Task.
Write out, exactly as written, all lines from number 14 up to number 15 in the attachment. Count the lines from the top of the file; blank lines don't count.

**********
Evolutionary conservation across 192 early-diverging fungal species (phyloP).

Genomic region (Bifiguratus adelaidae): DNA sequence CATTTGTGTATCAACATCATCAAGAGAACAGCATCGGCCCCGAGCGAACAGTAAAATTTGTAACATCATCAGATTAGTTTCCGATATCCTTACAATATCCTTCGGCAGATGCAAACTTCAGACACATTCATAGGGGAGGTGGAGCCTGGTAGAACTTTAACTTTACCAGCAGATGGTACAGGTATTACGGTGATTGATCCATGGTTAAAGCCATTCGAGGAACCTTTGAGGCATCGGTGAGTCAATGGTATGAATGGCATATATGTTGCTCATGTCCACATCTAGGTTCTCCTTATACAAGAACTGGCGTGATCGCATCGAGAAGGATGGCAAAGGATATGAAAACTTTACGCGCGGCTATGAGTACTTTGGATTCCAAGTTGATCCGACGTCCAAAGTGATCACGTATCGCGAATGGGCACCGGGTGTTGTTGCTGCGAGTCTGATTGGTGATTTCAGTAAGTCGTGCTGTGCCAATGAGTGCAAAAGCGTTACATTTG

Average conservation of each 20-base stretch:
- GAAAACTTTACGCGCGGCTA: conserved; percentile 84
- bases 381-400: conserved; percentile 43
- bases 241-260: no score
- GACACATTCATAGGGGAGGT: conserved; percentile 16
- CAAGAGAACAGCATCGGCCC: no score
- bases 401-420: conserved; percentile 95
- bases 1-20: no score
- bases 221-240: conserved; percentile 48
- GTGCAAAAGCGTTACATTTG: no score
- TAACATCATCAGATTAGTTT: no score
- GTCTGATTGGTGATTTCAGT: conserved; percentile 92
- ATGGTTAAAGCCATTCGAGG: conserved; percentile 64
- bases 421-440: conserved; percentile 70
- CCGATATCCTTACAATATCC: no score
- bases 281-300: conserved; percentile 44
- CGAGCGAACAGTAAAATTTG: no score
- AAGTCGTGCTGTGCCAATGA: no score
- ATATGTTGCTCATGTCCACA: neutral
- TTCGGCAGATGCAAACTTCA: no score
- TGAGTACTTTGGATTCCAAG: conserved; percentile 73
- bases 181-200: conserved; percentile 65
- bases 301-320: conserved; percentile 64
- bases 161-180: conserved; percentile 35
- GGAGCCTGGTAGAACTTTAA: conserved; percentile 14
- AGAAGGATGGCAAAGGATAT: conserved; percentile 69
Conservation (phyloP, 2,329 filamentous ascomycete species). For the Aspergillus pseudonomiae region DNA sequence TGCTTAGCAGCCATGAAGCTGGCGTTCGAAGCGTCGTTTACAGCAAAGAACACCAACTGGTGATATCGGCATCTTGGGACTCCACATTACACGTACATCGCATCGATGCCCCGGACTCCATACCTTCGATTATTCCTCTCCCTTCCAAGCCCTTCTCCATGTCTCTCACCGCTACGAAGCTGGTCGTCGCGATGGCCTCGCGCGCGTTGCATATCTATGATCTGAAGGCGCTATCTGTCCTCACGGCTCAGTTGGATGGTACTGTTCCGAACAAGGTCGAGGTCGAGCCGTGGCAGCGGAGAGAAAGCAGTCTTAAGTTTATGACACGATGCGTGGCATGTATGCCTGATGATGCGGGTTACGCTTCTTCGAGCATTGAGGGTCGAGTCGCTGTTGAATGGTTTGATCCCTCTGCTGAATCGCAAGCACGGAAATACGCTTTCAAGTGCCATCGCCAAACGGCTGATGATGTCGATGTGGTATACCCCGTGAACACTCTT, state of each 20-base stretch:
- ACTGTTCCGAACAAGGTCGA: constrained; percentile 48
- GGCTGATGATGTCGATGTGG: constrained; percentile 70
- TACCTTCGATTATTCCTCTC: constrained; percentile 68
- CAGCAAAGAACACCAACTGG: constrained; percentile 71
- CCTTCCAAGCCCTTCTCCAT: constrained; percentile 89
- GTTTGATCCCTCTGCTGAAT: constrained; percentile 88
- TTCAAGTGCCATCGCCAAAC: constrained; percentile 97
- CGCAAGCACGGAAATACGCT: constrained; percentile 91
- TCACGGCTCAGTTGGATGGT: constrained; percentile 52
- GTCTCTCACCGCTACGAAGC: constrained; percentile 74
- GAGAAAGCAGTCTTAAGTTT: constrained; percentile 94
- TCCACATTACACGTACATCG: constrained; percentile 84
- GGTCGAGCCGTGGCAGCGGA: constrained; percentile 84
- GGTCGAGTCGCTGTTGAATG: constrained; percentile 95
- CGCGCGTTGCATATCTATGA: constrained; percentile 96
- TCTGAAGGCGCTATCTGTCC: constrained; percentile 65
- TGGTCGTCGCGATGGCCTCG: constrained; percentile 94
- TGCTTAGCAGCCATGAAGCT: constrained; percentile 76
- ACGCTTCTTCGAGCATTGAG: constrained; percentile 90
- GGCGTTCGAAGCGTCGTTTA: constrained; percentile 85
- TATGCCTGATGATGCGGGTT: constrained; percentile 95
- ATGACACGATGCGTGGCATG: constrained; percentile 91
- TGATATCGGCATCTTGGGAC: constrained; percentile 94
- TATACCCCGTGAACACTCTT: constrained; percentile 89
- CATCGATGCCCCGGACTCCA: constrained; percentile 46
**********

- GTCTGATTGGTGATTTCAGT: conserved; percentile 92
- ATGGTTAAAGCCATTCGAGG: conserved; percentile 64